methodology for both investigations and administrative
reviews. Id. at 1104. With the adoption of the
Uruguay Rounds Agreement Act in 1995, Congress required that
the A-A or T-T methods be the presumed defaults for
investigations, with the A-T method only to be used in
certain circumstances. Id.; see also 19
U.S.C. § 1677f-1(d)(1). Yet "Commerce continued to
use average-to-transaction comparisons as its general
practice in administrative reviews, " in the absence of
any governing statutory authority. Union Steel, 713
F.3d at 1104. Over time, Commerce unified its procedures
through regulation, stating, "[i]n an investigation or
review, the Secretary will use the average-to-average method
unless the Secretary determines another method is appropriate
in a particular case, " 19 C.F.R. § 351.414(c)(1)
(2012), and began applying the investigations statutory
framework to guide its administrative reviews as well.
investigations statute provides that, in general, antidumping
duties are to be calculated using the A-A
method-"comparing the weighted average of the normal
values to the weighted average of the export prices (and
constructed export prices) for comparable
merchandise."19 U.S.C. § 1677f-1(d)(1)(A)(i). The
statute, however, contemplates an exception to this general
The administering authority may determine whether the subject
merchandise is being sold in the United States at less than
fair value by comparing the weighted average of the normal
values to the export prices (or constructed export prices) of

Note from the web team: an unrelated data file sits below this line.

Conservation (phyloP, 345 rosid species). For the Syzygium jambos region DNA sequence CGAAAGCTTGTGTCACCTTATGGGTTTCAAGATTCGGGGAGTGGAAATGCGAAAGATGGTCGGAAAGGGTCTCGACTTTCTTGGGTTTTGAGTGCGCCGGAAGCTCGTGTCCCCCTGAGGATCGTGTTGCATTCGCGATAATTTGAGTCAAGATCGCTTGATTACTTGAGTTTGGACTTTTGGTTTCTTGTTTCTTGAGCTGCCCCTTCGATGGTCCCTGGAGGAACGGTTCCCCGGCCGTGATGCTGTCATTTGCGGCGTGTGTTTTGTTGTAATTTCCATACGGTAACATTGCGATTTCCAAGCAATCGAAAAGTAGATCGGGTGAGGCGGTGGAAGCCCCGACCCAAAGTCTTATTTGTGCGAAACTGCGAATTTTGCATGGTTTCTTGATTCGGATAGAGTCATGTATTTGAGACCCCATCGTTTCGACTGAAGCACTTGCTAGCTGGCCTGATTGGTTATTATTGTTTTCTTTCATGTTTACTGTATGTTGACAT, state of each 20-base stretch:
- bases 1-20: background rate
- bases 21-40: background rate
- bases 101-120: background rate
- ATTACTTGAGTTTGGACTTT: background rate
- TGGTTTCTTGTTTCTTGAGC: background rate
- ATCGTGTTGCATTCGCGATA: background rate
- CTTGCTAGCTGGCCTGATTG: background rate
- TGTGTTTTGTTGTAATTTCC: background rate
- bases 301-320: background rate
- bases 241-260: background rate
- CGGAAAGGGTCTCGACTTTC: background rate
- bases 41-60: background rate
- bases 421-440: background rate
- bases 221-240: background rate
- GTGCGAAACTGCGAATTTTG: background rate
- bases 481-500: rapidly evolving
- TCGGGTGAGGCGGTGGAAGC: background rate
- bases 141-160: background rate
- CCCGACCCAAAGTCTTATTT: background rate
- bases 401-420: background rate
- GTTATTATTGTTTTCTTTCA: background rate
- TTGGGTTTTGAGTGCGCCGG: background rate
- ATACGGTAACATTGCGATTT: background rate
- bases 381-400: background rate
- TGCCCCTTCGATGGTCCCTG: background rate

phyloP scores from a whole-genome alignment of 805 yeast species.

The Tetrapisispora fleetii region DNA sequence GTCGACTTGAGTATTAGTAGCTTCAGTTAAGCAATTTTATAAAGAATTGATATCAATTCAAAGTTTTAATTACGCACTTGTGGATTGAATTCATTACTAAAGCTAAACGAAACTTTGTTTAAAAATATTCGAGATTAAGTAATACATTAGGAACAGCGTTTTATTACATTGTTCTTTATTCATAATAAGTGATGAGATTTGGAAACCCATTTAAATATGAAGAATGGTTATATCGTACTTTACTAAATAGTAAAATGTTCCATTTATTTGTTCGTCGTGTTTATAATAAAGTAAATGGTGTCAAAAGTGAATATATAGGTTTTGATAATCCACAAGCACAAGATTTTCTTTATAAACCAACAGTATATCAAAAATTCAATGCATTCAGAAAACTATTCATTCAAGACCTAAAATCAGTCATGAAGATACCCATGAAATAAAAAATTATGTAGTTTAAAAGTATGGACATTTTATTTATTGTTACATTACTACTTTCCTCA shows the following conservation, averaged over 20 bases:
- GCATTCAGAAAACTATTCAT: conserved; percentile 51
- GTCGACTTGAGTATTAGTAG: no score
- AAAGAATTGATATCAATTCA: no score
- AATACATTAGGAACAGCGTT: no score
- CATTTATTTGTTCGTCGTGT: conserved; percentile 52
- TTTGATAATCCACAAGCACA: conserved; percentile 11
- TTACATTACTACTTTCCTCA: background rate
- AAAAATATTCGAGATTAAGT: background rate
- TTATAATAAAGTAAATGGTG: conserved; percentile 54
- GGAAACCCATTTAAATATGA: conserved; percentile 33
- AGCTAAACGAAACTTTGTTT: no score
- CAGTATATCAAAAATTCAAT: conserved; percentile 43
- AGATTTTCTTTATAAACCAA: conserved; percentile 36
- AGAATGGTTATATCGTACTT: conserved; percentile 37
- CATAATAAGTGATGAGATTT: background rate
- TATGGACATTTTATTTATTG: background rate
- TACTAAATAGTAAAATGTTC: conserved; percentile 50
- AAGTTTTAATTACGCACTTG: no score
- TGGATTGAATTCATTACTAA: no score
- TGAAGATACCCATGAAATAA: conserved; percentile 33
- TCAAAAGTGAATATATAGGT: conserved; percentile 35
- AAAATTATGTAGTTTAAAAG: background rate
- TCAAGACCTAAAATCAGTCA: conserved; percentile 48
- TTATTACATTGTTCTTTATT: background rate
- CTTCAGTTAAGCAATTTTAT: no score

individual transactions for comparable merchandise, if-
(i) there is a pattern of export prices (or constructed
export prices) for comparable merchandise that differ
significantly among purchasers, regions, or periods of
(ii) the administering authority explains why such
differences cannot be taken into account using a method
described in paragraph (1)(A)(i) or (ii).
9 U.S.C. § 1677f-1(d)(1)(B). In other words, the A-T
method can be used, provided two preconditions are met: (1) a
pattern of significant price differences, and (2) an
inability of the A-A method to "account" for these
statutory exception exists to address "targeted" or
"masked" dumping. Union Steel, 713 F.3d at
1104 n.3. Under the A-A methodology, sales of low-priced
"dumped" merchandise would be averaged with (and
offset by) sales of higher-priced "masking"
merchandise, giving the impression that no dumping was taking
place and frustrating the antidumping statute's purpose.